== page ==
Non-tribal members, however, fear that an Indian Country decision creating hundreds of new sovereign nations in the state would Balkanize Alaska. All of which makes the Eklunta land designation a significant precedent for how Interior would handle requests to create Indian Country going forward.
Reviewing and reviewing
“We are aware of this matter and its potential implications to the state, and are looking into it,” Department of Law spokeswoman Cori Mills reported on Aug. 19. “At this time, we have not made a decision on the state’s involvement.”
Since then, she has repeatedly refused to explain exactly what it is the state is “looking into.”
“I found out the Department of Law is evaluating this matter to determine whether to intervene,” Mill’s stand-in, Department of Law attorney Maria Pia Bahr emailed this week. “If Law does intervene, that motion would be filed by the end of October. Please check back with Cori next week for an update.
“Let me know if you have any other questions.”
A question as to what the state was “evaluating” got a Mills-style response. No answer.
The Municipality, on the other hand, has had no problem making up its mind on the issue.
“NVE members are Dena’ina Athabascan people who have occupied the Upper Cook Inlet region for thousands of years. The Village of Eklutna is the oldest inhabited place in what is now the Anchorage area,” Berkowitz wrote. “It is the closest Indian tribe to Anchorage, and together with Eklutna Inc. (a village Native corporation), it is a major landowner and important fixture in the local political and cultural landscape.
“Despite NVE’s rich history and prominent regional status, it has not benefited economically from Alaska’s development over the years and the Tribe continues to have significant needs. Total NVE member unemployment is approximately 35 percent. Symptomatic of its poor economic situation, NVE relies primarily on grants to fund its operations and to provide vital health and social welfare programs to its members.
“Approximately 85 percent of tribal members live at or below the poverty level, and the average, annual per capita income is a mere $11,000. Without the project, there is little hope that the Tribe’s situation will improve in the foreseeable future.”
That makes their situation much like that of most Natives in rural Alaska.
The mayor saw a big boom for the tribe and for Anchorage in Interior providing a pathway to the creation of the state’s first casino. The project would start off creating construction jobs before providing full- and part-time jobs and “as many as 500 new indirect jobs,” Berkowitz said.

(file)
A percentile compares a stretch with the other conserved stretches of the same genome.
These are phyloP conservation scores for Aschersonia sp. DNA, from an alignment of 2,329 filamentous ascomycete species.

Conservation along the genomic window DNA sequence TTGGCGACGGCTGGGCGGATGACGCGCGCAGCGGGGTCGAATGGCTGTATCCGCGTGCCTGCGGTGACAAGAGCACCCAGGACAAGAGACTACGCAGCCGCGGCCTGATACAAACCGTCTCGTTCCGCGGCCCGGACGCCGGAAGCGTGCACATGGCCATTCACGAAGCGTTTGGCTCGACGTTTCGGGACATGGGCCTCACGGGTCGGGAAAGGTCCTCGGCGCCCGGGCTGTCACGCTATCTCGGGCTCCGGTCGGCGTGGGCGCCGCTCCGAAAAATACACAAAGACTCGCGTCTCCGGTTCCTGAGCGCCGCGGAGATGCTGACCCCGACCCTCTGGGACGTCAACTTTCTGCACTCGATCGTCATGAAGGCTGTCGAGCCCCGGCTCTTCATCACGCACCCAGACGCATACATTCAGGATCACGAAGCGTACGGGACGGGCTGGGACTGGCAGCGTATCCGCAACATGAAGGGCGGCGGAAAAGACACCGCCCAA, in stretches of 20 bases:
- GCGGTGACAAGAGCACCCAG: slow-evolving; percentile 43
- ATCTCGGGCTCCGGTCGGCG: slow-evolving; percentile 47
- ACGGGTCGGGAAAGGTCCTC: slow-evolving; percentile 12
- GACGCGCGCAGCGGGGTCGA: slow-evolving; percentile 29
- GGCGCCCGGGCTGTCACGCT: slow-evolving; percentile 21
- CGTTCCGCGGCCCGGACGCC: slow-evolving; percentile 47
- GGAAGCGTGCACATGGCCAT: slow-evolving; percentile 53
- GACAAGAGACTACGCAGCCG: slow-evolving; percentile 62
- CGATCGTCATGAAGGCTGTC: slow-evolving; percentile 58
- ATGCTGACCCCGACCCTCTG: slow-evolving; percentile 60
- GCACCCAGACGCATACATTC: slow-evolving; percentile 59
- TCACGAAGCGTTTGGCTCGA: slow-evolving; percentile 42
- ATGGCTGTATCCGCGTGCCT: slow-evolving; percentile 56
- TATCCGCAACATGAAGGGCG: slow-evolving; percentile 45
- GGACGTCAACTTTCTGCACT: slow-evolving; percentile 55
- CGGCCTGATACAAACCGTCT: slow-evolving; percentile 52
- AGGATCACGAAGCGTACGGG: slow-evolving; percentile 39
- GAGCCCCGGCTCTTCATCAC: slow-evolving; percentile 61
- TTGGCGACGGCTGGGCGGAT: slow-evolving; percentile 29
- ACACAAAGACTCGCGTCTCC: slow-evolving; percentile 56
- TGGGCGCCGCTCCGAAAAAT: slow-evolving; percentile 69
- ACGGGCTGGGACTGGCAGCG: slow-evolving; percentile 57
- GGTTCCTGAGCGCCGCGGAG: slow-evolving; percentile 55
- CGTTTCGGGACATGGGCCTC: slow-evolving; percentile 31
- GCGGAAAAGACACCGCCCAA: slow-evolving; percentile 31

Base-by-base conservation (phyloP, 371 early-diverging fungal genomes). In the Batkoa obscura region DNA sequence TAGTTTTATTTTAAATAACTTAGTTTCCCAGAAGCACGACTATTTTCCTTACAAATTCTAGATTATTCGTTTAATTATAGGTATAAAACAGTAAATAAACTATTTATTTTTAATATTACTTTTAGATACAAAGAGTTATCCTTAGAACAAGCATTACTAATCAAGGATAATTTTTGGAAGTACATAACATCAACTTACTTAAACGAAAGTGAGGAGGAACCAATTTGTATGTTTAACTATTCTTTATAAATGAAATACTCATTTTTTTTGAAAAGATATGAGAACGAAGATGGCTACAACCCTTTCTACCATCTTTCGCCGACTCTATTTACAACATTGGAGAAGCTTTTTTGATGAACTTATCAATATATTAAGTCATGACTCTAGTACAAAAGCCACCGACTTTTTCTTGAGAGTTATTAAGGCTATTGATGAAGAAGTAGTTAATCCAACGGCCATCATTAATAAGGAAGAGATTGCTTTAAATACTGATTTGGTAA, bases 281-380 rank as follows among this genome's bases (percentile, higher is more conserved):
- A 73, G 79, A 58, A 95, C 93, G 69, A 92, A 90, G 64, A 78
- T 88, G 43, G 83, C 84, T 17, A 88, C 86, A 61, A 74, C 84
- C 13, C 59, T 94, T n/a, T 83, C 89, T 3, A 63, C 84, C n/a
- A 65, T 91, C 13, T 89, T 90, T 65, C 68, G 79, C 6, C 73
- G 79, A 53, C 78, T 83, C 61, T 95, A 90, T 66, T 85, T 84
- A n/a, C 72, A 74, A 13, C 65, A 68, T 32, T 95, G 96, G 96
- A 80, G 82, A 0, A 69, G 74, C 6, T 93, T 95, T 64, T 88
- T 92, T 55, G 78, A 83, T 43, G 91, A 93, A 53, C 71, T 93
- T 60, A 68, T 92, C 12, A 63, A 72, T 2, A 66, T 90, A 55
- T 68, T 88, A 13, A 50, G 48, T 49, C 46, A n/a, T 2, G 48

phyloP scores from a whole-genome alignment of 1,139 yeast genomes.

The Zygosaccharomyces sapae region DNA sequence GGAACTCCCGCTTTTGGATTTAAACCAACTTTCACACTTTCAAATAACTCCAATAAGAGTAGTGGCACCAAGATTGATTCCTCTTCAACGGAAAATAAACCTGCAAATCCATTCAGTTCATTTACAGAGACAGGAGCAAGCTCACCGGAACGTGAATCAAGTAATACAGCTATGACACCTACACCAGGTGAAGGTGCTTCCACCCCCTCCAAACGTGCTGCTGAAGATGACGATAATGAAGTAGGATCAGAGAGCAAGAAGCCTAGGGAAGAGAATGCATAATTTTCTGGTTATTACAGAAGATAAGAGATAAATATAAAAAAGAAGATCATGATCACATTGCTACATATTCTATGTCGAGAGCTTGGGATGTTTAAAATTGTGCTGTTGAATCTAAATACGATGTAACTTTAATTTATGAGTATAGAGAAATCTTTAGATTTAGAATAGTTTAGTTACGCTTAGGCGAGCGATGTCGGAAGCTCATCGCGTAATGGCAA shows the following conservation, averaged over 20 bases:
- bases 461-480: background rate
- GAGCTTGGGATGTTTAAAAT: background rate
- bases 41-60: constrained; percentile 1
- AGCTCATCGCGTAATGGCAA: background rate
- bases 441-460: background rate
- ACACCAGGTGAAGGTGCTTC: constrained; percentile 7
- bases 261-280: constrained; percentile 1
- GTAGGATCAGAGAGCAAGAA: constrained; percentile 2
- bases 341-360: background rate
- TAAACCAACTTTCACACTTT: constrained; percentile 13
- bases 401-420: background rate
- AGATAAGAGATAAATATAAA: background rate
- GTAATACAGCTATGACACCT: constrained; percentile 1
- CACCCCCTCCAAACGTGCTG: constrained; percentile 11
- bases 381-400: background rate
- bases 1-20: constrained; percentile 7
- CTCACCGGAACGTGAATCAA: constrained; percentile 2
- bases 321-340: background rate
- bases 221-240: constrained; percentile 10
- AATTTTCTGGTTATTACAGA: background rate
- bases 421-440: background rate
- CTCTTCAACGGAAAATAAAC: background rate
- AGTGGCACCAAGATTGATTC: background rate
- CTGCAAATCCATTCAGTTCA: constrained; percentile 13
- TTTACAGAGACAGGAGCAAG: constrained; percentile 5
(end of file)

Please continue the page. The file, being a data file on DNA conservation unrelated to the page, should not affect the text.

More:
He classified the operation as a “modest Class II casino” about 20 miles from downtown Anchorage. Class II casinos are limited in the kind of gambling they can allow. Technically, they can offer only bingo-style games, but thanks to modern technology, engineers have been able to create slot machines that mimic what is legally defined as bingo.
“Knowing the hurdles Native American casinos faced to allow Class III slots, gaming companies began developing Class II gaming machines: games that play like regular slots but are technically fancy versions of bingo.”
The Class II slot machines remain popular even in Native casinos with Class II licenses. There is a reason, the Slot Source notes:
Tribes were given “the power to self-regulate Class II gaming. Whereas tribes have to enter state compacts to offer Class III games.
“Another reason NA (Native American) casinos prefer Class II games is that tribes don’t owe taxes on Class II revenue like they do on Class III games.”
Casino patrons, however, are unlikley to notice these subtle differences.
“Modern Class II games can look, act, sound, and feel like typical Class III, Vegas-style slots,” Slot Source says.
Anchorage’s mayor is gambling on that raking in business in Alaska’s largest city as it has everywhere else. Nationally, the American Gaming Association in 2018 reported Native American casinos now control about 45 percent of the $261 billion gaming business.
The association reported more than 500 Native gaming casinos in 28 states. Alaska has a small, Class II casino with about 90 slot machines in the Metlakatla Indian Community in the Annette Island Reserve on the island of the same name near Ketchikan at the southern end od the Alaska Pandhandle.